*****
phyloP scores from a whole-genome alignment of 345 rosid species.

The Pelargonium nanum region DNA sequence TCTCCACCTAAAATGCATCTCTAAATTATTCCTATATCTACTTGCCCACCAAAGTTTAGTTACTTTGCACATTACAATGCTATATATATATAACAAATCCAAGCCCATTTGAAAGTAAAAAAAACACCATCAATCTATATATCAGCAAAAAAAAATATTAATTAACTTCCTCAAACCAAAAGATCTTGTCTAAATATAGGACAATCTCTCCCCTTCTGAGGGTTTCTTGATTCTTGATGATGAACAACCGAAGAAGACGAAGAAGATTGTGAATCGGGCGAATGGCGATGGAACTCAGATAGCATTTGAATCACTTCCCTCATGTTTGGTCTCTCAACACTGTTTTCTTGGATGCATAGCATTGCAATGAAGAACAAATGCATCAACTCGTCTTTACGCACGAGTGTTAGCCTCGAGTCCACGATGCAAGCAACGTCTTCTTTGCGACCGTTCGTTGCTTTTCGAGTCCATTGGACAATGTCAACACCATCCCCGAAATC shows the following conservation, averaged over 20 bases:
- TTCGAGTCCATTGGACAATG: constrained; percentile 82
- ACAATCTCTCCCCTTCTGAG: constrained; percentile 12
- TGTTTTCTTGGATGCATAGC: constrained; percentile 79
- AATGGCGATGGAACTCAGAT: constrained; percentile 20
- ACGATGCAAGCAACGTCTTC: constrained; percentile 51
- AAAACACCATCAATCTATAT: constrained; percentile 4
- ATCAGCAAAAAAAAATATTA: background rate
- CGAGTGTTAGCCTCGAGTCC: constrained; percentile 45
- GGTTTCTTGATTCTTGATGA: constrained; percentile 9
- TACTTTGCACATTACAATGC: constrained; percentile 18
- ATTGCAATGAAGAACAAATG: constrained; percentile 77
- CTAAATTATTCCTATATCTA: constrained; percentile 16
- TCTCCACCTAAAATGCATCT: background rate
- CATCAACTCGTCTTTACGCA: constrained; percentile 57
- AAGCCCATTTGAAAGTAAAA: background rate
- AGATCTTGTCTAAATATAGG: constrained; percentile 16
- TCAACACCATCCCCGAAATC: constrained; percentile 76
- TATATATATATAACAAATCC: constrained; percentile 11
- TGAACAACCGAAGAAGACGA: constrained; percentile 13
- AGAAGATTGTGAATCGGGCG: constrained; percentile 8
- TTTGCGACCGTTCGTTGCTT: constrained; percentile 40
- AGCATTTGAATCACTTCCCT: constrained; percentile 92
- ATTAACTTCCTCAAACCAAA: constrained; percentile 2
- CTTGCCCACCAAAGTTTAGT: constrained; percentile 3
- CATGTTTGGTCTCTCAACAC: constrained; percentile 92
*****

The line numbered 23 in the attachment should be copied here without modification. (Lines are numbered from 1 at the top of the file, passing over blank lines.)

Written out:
- TTTGCGACCGTTCGTTGCTT: constrained; percentile 40